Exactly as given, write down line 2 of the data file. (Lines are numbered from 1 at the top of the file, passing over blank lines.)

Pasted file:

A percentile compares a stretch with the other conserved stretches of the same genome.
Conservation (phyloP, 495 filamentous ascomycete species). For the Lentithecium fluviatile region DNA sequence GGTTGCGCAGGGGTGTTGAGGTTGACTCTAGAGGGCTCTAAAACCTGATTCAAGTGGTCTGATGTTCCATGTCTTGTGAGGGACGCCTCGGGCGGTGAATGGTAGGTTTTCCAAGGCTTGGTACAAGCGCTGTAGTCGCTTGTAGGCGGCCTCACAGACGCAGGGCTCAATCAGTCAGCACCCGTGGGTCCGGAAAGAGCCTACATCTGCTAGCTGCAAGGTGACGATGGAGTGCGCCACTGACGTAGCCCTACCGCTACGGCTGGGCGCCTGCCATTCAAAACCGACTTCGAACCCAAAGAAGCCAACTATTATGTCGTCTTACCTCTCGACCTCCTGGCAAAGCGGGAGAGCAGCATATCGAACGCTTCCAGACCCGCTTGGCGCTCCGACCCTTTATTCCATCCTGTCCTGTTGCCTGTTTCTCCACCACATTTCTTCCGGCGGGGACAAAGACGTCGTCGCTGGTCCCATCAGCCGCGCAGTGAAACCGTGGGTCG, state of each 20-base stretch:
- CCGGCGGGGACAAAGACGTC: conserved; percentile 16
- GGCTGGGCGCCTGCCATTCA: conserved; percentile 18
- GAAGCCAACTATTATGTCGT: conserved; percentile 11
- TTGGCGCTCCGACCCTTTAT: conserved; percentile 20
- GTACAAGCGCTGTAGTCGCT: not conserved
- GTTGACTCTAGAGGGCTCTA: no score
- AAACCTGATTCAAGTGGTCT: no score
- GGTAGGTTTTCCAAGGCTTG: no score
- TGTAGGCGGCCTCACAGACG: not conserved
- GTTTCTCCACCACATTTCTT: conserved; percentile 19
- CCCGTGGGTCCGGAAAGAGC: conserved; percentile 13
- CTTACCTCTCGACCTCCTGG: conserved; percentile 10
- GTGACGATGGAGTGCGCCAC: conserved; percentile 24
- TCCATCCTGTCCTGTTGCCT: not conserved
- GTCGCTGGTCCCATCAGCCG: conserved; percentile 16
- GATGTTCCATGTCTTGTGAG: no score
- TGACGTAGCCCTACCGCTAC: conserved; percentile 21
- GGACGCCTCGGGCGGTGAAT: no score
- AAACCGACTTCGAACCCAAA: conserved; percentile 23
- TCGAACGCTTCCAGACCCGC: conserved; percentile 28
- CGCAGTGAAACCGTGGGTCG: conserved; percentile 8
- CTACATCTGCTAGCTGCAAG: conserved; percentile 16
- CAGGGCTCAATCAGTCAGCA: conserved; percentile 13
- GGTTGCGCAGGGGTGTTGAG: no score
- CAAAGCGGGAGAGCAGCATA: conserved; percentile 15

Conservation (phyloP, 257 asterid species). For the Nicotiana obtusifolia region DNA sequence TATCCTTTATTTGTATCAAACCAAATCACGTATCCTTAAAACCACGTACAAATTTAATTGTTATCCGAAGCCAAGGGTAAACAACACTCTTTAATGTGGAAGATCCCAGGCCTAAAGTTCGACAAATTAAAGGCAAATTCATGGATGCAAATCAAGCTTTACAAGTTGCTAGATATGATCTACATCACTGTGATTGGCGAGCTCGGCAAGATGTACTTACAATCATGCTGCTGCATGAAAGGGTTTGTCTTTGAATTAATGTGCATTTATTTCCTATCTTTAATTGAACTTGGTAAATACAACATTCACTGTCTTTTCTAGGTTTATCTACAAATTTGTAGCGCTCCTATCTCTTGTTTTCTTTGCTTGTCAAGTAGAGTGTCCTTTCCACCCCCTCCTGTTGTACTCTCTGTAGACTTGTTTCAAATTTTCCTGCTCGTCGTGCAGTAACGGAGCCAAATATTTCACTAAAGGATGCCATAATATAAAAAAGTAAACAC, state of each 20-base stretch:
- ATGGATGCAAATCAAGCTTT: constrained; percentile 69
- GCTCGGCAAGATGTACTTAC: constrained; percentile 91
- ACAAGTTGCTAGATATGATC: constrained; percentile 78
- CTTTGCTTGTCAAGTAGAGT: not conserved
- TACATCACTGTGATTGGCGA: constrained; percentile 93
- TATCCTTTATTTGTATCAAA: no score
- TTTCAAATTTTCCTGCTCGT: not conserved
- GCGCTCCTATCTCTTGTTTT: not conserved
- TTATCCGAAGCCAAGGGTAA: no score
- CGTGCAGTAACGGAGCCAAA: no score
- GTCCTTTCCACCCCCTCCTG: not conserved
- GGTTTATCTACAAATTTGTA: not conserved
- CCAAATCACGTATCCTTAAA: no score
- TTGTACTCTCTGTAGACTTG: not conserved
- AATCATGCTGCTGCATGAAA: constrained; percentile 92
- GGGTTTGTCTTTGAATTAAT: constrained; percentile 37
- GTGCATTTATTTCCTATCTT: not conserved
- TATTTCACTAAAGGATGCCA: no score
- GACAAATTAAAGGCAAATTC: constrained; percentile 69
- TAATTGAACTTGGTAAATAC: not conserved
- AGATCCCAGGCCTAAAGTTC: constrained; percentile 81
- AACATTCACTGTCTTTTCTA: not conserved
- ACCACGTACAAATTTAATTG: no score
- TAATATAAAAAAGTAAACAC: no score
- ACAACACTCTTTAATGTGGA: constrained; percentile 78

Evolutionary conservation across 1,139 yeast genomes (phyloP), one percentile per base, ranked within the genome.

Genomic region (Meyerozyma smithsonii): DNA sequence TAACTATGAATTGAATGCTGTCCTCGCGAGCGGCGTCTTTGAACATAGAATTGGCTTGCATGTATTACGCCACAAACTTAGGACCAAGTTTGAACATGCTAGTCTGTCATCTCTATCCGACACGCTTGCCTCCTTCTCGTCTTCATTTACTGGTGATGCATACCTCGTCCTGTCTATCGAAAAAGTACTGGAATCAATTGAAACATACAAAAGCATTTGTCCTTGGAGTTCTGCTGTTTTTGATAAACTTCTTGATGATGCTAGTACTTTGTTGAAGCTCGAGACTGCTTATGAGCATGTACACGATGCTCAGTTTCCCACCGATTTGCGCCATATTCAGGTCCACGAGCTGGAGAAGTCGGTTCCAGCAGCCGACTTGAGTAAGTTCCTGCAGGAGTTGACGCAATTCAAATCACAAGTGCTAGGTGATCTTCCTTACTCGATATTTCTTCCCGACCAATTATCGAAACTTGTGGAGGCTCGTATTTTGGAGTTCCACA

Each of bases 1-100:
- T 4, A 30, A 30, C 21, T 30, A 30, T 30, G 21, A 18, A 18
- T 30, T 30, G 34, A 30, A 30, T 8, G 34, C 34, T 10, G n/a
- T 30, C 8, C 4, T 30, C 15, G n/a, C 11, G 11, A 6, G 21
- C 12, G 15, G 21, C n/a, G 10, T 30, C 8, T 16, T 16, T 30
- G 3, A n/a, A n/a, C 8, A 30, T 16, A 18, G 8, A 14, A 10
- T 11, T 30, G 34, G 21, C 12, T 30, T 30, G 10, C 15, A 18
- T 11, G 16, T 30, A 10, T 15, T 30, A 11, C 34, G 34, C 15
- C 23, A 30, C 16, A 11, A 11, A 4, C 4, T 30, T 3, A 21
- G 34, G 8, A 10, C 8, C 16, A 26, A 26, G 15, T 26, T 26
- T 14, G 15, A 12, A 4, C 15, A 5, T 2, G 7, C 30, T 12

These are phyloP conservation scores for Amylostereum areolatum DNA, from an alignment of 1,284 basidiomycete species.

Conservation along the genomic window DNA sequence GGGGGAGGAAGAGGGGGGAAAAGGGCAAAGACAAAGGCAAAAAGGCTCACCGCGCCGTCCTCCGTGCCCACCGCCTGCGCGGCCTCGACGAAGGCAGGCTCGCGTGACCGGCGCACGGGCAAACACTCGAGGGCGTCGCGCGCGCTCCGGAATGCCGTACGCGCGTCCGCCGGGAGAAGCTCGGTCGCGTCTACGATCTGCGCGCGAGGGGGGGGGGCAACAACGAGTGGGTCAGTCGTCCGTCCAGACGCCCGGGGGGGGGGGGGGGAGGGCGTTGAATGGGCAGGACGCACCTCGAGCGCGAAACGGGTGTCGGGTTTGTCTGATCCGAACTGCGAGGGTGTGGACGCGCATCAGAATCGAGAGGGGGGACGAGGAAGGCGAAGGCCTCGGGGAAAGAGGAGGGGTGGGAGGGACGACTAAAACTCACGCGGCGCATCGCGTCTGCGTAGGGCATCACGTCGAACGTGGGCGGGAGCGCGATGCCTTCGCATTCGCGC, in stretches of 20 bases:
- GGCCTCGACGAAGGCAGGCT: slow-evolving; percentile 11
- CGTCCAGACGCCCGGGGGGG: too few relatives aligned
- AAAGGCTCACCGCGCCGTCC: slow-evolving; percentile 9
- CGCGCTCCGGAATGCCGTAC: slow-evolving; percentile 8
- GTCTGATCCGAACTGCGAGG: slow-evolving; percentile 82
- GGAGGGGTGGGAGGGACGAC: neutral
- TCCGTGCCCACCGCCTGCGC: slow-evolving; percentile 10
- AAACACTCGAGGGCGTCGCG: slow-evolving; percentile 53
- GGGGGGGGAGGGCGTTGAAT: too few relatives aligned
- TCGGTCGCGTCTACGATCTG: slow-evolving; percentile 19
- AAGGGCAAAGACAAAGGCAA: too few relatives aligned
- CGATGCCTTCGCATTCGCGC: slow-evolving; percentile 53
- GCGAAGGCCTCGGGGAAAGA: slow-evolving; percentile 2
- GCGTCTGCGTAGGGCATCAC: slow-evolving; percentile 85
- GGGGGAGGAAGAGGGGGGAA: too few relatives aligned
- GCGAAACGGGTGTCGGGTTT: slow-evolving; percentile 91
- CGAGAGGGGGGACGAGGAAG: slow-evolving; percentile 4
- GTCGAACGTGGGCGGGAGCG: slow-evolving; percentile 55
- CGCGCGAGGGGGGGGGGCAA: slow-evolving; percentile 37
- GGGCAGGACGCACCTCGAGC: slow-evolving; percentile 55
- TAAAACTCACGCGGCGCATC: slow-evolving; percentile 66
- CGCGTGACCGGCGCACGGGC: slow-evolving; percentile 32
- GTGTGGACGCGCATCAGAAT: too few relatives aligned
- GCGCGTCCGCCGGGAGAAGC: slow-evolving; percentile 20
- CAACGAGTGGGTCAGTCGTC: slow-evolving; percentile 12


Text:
Conservation (phyloP, 495 filamentous ascomycete species). For the Lentithecium fluviatile region DNA sequence GGTTGCGCAGGGGTGTTGAGGTTGACTCTAGAGGGCTCTAAAACCTGATTCAAGTGGTCTGATGTTCCATGTCTTGTGAGGGACGCCTCGGGCGGTGAATGGTAGGTTTTCCAAGGCTTGGTACAAGCGCTGTAGTCGCTTGTAGGCGGCCTCACAGACGCAGGGCTCAATCAGTCAGCACCCGTGGGTCCGGAAAGAGCCTACATCTGCTAGCTGCAAGGTGACGATGGAGTGCGCCACTGACGTAGCCCTACCGCTACGGCTGGGCGCCTGCCATTCAAAACCGACTTCGAACCCAAAGAAGCCAACTATTATGTCGTCTTACCTCTCGACCTCCTGGCAAAGCGGGAGAGCAGCATATCGAACGCTTCCAGACCCGCTTGGCGCTCCGACCCTTTATTCCATCCTGTCCTGTTGCCTGTTTCTCCACCACATTTCTTCCGGCGGGGACAAAGACGTCGTCGCTGGTCCCATCAGCCGCGCAGTGAAACCGTGGGTCG, state of each 20-base stretch: